THE ROLE OF DEAD WOOD IN MAINTAINING ARTHROPOD DIVERSITY ON THE FOREST FLOOR.

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Abstract—Dead wood is a major component of forests and contributes to overall diversity, primarily by supporting insects that feed directly on or in it. Further, a variety of organisms benefit by feeding on those insects. What is not well known is how or whether dead wood influences the composition of the arthropod community that is not solely dependent on it as a food resource, or whether woody debris influences prey available to generalist predators. One group likely to be affected by dead wood is ground-dwelling arthropods. We studied the effect of adding large dead wood to unburned and frequently burned ... continued below

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Hanula, James L.; Horn, Scott & Wade, Dale D. August 1, 2006.

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This article is part of the collection entitled: Office of Scientific & Technical Information Technical Reports and was provided by UNT Libraries Government Documents Department to Digital Library, a digital repository hosted by the UNT Libraries. It has been viewed 57 times . More information about this article can be viewed below.

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  • Savannah River Forest Station
    Publisher Info: USDA Forest Service, Savannah River, New Ellenton, SC
    Place of Publication: New Ellenton, South Carolina

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Abstract—Dead wood is a major component of forests and contributes to overall diversity, primarily by supporting insects that feed directly on or in it. Further, a variety of organisms benefit by feeding on those insects. What is not well known is how or whether dead wood influences the composition of the arthropod community that is not solely dependent on it as a food resource, or whether woody debris influences prey available to generalist predators. One group likely to be affected by dead wood is ground-dwelling arthropods. We studied the effect of adding large dead wood to unburned and frequently burned pine stands to determine if dead wood was used more when the litter and understory plant community are removed. We also studied the effect of annual removal of dead wood from large (10-ha) plots over a 5-year period on ground-dwelling arthropods. In related studies, we examined the relationships among an endangered woodpecker that forages for prey on live trees, its prey, and dead wood in the forest. The results of these and other studies show that dead wood can influence the abundance and diversity of the ground-dwelling arthropod community and of prey available to generalist predators not foraging directly on dead trees.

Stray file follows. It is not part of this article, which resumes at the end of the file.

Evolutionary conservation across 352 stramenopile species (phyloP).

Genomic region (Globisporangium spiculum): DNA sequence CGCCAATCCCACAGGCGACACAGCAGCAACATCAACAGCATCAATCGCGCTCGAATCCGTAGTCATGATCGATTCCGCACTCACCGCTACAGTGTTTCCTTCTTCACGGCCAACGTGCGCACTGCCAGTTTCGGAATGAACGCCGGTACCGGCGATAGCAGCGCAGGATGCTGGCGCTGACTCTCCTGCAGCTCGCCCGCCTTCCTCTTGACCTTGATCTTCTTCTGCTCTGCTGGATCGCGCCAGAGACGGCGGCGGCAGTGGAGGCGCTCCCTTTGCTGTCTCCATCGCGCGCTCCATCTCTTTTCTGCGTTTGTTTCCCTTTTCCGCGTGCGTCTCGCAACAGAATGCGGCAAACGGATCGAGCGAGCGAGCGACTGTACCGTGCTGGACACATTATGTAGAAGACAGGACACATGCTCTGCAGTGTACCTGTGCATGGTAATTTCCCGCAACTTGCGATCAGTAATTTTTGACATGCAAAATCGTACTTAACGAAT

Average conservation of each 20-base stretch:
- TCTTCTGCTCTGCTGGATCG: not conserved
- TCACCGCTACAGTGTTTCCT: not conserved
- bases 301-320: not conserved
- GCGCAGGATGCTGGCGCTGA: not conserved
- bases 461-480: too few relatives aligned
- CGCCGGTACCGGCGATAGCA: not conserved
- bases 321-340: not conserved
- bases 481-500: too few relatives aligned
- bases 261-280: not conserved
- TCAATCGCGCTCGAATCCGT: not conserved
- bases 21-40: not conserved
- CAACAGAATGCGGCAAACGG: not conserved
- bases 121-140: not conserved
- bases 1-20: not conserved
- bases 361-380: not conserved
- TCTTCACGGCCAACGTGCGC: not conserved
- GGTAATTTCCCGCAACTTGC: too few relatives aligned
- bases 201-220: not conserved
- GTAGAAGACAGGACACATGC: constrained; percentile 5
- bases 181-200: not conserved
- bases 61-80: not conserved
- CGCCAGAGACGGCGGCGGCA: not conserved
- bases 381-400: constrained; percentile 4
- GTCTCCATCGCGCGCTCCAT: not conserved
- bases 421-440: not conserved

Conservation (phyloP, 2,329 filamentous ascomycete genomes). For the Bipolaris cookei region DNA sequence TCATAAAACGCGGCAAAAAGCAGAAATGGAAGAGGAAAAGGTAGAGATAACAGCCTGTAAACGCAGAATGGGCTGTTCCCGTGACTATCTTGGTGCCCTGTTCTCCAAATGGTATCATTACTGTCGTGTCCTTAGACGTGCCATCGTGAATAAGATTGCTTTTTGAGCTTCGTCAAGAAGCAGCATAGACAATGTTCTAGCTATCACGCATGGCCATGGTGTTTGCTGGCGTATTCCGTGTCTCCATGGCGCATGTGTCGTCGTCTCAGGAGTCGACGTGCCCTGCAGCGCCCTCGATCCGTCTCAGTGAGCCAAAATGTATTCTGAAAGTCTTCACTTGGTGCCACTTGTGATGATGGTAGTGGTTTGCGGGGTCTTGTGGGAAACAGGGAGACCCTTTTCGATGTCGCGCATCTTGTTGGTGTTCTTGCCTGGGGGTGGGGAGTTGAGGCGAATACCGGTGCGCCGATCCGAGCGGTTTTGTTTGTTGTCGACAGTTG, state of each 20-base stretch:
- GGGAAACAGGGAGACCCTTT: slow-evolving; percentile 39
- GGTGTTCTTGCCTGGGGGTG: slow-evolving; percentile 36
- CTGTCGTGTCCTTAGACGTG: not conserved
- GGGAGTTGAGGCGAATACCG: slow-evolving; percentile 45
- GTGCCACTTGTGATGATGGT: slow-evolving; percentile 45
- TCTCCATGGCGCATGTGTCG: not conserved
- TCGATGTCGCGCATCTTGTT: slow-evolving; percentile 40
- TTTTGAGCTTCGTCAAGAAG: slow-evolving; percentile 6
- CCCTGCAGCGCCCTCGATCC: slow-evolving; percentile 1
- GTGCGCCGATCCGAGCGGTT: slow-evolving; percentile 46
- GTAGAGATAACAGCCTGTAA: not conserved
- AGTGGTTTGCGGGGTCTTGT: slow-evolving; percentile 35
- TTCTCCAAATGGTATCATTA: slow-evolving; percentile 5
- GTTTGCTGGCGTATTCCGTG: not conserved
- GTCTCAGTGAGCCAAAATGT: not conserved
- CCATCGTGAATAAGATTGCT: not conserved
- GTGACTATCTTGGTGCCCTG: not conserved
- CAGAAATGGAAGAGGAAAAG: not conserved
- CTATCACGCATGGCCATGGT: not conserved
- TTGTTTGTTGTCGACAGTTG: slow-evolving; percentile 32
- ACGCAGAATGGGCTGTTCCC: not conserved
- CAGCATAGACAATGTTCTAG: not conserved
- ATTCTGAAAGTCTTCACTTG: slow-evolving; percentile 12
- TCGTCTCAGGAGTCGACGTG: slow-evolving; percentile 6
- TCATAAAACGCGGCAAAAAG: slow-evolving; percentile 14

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57-66

Source

  • Insect biodiversity and dead wood: proceedings of a symposium for the 22nd International Congress of Entomology. Brisbane, Australia. August 15-21, 2004. Grove, Simon J.; Hanula, James L., eds. 2006. Gen. Tech. Rep. SRS-93. Asheville, NC: U.S. Department of Agriculture Forest Service, Southern Research Station. 109 p.

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  • Report No.: na
  • Grant Number: AI09-00SR22188
  • Office of Scientific & Technical Information Report Number: 896222
  • Archival Resource Key: ark:/67531/metadc880363

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Reports, articles and other documents harvested from the Office of Scientific and Technical Information.

Office of Scientific and Technical Information (OSTI) is the Department of Energy (DOE) office that collects, preserves, and disseminates DOE-sponsored research and development (R&D) results that are the outcomes of R&D projects or other funded activities at DOE labs and facilities nationwide and grantees at universities and other institutions.

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  • August 1, 2006

Added to The UNT Digital Library

  • Sept. 22, 2016, 2:13 a.m.

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  • Nov. 1, 2016, 6:15 p.m.

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Hanula, James L.; Horn, Scott & Wade, Dale D. THE ROLE OF DEAD WOOD IN MAINTAINING ARTHROPOD DIVERSITY ON THE FOREST FLOOR., article, August 1, 2006; New Ellenton, South Carolina. (digital.library.unt.edu/ark:/67531/metadc880363/: accessed May 21, 2018), University of North Texas Libraries, Digital Library, digital.library.unt.edu; crediting UNT Libraries Government Documents Department.